Review by Britta S.
Robert, our young hero, wears a striped windsock on his nose. Peck the pigeon looks rather like a sausage balloon and has a thing for old, smelly fish. Uncle Conroy is a killjoy and worse - never before has the phrase "Bring me the hedgehog!" instilled such utter terror in me as when uttered by Conroy. These are just some of the quirky characters you encounter in the utterly charming point-and-click puzzle adventure The Inner World. The charm of this game grows on the fertile soil of a unique hand-drawn art style that looks simplistic and cartoonish (with bold outlines) at first glance, but fits the purpose and target audience (PG rating for family-friendly) like, well, like a windsock over a flute nose!
Robert is an oddity in the world of Asposia. His nose has four holes, which can be played as a flute. So Uncle Conroy, the last powerful wind monk abbot in Asposia, has kept the embarrassment Robert shut away at the monastery all his life. One day, Robert tumbles down the garbage chute and faces life as led by normal Asposians. The outlook for Asposia - a spherical world surrounded entirely by earth - is slow asphyxiation, for two of the three wind fountains have ceased to supply fresh air. The wind gods in their anger have, so says Conroy, sent the Basylian dragons whose stare will turn people to stone. Robert starts out on a journey that will lead him to discover the truth behind Asposia’s predicament and, of course, pose the ultimate challenge: to save this world. Little does Robert know that this quest is entwined with his own mysterious family history.
Early on, Robert meets sassy thief Laura, who sports an attitude to match the glamorous Wanted! poster that so deeply impresses him. They are the ideal adventuring match, with Laura’s hard-nosed, sarcastic personality a great foil for Robert’s sweet, innocent nature. In fact, Robert’s cluelessness about practically everything turns out his greatest weapon in subduing unwilling, uncooperative Asposians and a source of humour in the conversations. If you are one of those players who likes to skip through dialogue really fast, you will likely encounter the one unfortunate glitch in this game: click too quickly on a dialogue bubble (especially one that occurs just before a cutscene) and the game may freeze. This happened twice to me. Fortunately, the game autosaves really well, and I never lost any progress whatsoever upon restarting. I confess to being an impatient ‘fast clicker’ in many puzzle adventure games; but in The Inner World I became so engrossed in the whimsical universe that I happily read dialogue entries not strictly needed to progress the action, simply for the pleasure of finding out more about what makes this world tick and listening to the excellent voice acting bring it all alive.
You’re in for a shock If you are expecting really basic, mundane puzzles to breeze through the story’s five chapters. These are some pretty twisted, often Russian-doll-type demanding puzzles, and the developer incorporated a step-by-step multi-level hint system for a good reason. The key to puzzle nirvana lies in reprogramming your mind to think like an Asposian, for our own drab logic will not come up with the imaginative solutions you need to get Robert and Laura through the pitfalls strewn across their journey. This highly creative process of puzzling makes The Inner World ideal as a family game; both young and old(er) will find enjoyment on many levels. I never expected experiences such as getting the absolutely most unlikely creature drunk, undressing a holy man, or getting a hedgehog high on a 'substance', and these will stay with me for a long time. Most puzzles, once solved, feature a short, gratifying animation, and the more extended animated cutscenes between story segments really bring the whole game to life. The innate problem of this genre - a succession of static puzzle scenes - is aerated (!) by the judicious use of beautifully executed animations throughout all aspects of the game.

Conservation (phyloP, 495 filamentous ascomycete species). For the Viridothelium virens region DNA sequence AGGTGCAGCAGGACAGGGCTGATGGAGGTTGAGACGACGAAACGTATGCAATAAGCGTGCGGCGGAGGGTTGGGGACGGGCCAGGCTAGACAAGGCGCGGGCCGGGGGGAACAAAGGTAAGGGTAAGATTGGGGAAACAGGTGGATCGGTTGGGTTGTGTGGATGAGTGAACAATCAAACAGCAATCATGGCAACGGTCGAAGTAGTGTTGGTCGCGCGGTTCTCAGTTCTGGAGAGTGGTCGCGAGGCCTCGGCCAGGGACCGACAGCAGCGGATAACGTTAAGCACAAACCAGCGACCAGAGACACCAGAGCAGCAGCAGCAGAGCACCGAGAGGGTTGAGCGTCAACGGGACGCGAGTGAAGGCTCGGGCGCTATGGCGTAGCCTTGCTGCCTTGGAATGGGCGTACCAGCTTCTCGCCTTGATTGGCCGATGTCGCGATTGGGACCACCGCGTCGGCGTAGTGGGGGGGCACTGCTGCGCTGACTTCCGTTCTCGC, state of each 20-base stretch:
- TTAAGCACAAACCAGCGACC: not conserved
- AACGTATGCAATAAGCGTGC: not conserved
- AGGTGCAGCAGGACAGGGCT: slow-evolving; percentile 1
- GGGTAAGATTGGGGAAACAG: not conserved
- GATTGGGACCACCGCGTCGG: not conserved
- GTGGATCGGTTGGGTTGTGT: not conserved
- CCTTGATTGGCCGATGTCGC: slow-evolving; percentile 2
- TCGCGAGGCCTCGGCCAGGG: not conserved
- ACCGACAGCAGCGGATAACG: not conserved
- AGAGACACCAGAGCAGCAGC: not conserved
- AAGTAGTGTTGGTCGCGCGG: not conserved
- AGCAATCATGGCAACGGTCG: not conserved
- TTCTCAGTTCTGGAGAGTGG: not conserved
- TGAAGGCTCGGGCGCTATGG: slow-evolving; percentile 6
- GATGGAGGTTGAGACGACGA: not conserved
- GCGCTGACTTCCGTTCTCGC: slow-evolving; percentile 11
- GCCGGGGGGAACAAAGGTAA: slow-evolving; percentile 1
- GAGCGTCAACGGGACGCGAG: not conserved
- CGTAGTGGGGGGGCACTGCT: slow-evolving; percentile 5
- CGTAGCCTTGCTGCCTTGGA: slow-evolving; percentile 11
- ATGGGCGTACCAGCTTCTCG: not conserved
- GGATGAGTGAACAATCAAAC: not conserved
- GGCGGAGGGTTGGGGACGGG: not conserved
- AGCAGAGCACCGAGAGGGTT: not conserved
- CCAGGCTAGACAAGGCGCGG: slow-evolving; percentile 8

Laura turns out to be not just a convenient side-kick but a pivotal character in the unfolding secrets, for the search for her missing father will bring them to the epicentre that decides Asposia’s fate. She takes over the action and puzzle-solving in one chapter entirely. In the final chapter, Robert has to take on the ultimate fight on his own; which is fitting, I suppose, but did leave me wishing they could’ve cooperated in the grand finale. I’d be delighted if developer Studio Fizbin manages to get both characters puzzling together in the sequel due later this year. I wasn’t expecting much character development in a puzzle game, but Robert’s journey and its darker moments shape a more mature and rounded person than the guileless boy we meet at the beginning who will annoyingly keep asking "But why?" and repeating people’s phrases as questions. And Laura, too, goes through a transformation that is not unexpected, but nonetheless pleasing.
I had a great time playing The Inner World and was sad to say goodbye to its wacky denizens, the cheeky humour and the fairytale world of Asposia. The transition from original PC game to PS4 is solid and I’m happy to say the controls and uncluttered menu system work as well as one could hope for on console (cue: sidelong glance at Deponia). If there is one weakness to the storytelling, it’s the somewhat predictable finale; it’s as if the participants had run out of air in the end … ahem. The Inner World does not try to reinvent the wheel, rather it sticks closely to the classic gameplay of its genre. This is no criticism when the adventure tale is this well executed, offering ample delight for eye, ear and brain. The story of Asposia is a cohesive work of art, more than just the sum of its parts glued together, and that is why I will remember it when other puzzle games have faded from my inner eye.